if (document.getElementById("toc")) {
    window.onscroll = function() {onScroll()};
    var body = document.getElementsByClassName("e-content")[0]; = "article-container";
    var article = document.createElement("div");
    article.innerHTML = body.innerHTML;
    document.getElementById("post-body").id = ""; = "post-body";
    article.classList = body.classList;
    var contents = document.getElementById("toc"); = "table-of-contents";
    toc.innerHTML = "<h3>Contents</h3>";
    body.innerHTML = "";

function makeTableOfContents() {
    var headers = Array.from(document.querySelectorAll("h1,h2,h3,h4,h5,h6"));    
    var currentLevel = 3;
    var lists = [];
    var rootList = document.createElement("ul");
    var currentList = 0;
    for (var i = 3; i < headers.length; i++) {
        var level = headers[i].tagName.charAt(1);
        if (level > currentLevel) {
            var list = document.createElement("ul");
            currentList = lists.length - 1;
            currentLevel = level;
        else if (level < currentLevel) {
            currentList -= 1;
            currentLevel = level;
        var listItem = document.createElement("li");
        listItem.innerHTML = "<a class=\"sub-nav\" href=\"#" + headers[i].id + "\">"  + headers[i].innerHTML + "</a>";

var sticky = 150;

function onScroll() {
  if (document.documentElement.scrollTop >= sticky) {
    if (document.getElementById("spacer") === null) {
        var body = document.getElementsByClassName("e-content")[0];
        var spacer = document.createElement("div"); = "spacer";
        body.insertBefore(spacer, document.getElementById("post-body"));
  } else if (document.getElementById("spacer") !== null) {

The general approach is:

Making the table of contents

  1. Make the original article element essentially a container for both the table of contents and a new div, which I fill with the article element’s contents (the post itself). I then empty the original article element and fill it with both the table of contents element and the new div.
  2. Fill the table of contents element. Start by creating a root list ul element and add it to the list of ul elements. Then, iterate through every header element. (I think there could be a recursive solution here instead?) (I start at h3 elements and only care about the headers starting at the third one to avoid getting the blog name, the post title, and the “Contents” header.) For each header, if the header level (like h3, h4, etc.) is greater than the current level, so if this is a subheader of the previous header, create a new ul and add it to the list. Then add the new header link li that links to the associated header id (only possible because headers come with their own ids! Perfect!) to the current ul. If the new header level is less, so this is a larger header than the last, just go to the previous ul in the list and add this new header link to that one. If it’s the same, just add it to the current ul.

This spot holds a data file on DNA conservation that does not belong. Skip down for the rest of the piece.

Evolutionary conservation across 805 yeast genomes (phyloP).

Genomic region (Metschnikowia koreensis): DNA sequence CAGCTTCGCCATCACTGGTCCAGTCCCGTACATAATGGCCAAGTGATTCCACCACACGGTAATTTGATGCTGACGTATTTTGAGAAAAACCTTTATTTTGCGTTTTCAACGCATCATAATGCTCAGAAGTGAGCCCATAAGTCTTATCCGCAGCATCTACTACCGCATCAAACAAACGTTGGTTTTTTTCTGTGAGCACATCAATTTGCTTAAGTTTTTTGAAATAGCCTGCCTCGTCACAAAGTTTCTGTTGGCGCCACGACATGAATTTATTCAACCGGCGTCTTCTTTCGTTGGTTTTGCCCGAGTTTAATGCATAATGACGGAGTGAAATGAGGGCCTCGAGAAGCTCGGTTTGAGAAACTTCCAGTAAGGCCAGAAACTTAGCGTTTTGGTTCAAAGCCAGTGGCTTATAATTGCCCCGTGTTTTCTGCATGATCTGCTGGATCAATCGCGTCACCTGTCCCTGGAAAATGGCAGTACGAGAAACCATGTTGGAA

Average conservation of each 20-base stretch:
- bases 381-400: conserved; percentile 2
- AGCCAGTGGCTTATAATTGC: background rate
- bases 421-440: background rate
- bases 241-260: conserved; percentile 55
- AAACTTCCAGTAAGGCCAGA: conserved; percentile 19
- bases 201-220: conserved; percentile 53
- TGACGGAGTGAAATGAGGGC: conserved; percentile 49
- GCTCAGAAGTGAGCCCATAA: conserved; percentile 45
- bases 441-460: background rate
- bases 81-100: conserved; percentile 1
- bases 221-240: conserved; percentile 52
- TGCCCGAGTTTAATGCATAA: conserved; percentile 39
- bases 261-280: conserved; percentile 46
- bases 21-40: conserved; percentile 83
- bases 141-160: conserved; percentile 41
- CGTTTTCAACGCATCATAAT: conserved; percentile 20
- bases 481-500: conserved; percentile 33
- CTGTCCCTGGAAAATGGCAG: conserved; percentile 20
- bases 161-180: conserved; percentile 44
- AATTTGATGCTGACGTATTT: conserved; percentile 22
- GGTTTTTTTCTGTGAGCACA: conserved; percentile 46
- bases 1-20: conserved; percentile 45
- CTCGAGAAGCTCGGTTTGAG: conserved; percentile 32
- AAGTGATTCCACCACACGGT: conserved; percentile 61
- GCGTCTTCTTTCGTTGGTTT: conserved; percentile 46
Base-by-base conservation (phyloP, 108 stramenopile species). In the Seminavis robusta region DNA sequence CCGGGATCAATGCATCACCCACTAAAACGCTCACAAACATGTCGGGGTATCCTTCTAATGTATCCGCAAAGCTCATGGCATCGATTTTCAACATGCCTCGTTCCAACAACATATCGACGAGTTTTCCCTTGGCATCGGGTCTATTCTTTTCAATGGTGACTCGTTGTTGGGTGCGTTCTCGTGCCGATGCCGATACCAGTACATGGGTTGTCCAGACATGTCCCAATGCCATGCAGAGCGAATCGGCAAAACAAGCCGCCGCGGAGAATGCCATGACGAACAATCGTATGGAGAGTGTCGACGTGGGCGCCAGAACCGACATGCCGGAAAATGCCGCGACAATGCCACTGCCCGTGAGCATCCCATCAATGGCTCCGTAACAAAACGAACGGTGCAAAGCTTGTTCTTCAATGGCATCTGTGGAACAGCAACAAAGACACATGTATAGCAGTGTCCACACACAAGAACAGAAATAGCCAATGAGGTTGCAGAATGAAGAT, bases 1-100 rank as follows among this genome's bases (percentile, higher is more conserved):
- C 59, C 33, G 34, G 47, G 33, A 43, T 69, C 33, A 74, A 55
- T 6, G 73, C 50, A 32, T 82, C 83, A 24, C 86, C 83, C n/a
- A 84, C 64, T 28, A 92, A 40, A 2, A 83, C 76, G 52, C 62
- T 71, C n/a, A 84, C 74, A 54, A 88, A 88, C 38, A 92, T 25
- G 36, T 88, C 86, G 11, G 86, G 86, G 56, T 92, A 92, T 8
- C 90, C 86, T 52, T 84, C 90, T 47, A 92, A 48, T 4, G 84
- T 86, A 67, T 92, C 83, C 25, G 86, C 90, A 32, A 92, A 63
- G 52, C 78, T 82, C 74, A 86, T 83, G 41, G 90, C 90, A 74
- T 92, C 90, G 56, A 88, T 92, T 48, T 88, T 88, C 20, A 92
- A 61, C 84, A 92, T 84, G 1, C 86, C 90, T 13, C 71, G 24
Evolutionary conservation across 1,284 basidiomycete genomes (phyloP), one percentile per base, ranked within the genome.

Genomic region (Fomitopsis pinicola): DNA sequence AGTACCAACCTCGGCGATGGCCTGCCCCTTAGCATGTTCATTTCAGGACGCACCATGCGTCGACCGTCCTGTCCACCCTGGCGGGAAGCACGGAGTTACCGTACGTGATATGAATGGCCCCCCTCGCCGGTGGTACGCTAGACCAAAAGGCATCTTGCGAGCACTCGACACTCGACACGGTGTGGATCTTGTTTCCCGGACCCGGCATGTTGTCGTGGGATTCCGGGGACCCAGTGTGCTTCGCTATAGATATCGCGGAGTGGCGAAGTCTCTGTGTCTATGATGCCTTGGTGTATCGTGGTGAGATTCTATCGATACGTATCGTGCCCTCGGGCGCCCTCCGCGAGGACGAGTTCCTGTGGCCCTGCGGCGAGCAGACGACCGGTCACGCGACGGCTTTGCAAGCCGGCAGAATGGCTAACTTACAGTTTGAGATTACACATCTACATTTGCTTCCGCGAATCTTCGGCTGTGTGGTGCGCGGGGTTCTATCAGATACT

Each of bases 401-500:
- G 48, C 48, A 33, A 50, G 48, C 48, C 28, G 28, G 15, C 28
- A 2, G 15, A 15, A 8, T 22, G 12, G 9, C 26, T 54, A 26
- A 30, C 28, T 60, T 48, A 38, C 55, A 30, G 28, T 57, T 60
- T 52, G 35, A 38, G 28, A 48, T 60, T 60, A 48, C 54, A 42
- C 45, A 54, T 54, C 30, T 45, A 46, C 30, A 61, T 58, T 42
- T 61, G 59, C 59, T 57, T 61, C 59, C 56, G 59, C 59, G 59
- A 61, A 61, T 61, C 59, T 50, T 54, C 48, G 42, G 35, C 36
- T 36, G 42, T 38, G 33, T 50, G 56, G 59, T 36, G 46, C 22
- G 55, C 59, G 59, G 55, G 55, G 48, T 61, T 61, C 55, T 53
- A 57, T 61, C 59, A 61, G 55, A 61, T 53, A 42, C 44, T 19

Making the table of contents sticky

  1. Bind the scroll event to a function called onScroll, so the onScroll method will be called whenever the user scrolls.
  2. In your onScroll function, if the current scroll position is lower on the page than your table of contents, add the sticky CSS class to anchor it to the top of the page. But because the sticky class anchors the TOC to the top of the page, you need a spacer element to fill its position in the article; otherwise the post contents would shift to center in the whole 60rem (when it’s supposed to stay shifted to the right). So create a new spacer element with the CSS id spacer (associated with a width of 18rem, allowing up to 2rem of space between.) and put it before the new post div. If the user scrolls back up, just undo that.


  1. Make CSS that adjusts the page so that the TOC + content takes 60rem instead of the usual 40 to accommodate a TOC. Make sure the post header covers the whole 60rem. Ensure that the sticky element keeps the same width as the TOC so that the transition to the TOC being positioned fixed is relatively seamless. On mobile, keep the TOC in place for now. Style the lists and list elements to look more natural as a table of contents (remove/adjust margins).

Really hope this is helpful for someone! Please let me know if you have a nicer solution! I’m happy to answer any questions y’all might have about the code.

Thanks again @cjeller1592! Was really cool to see that you liked it :smile: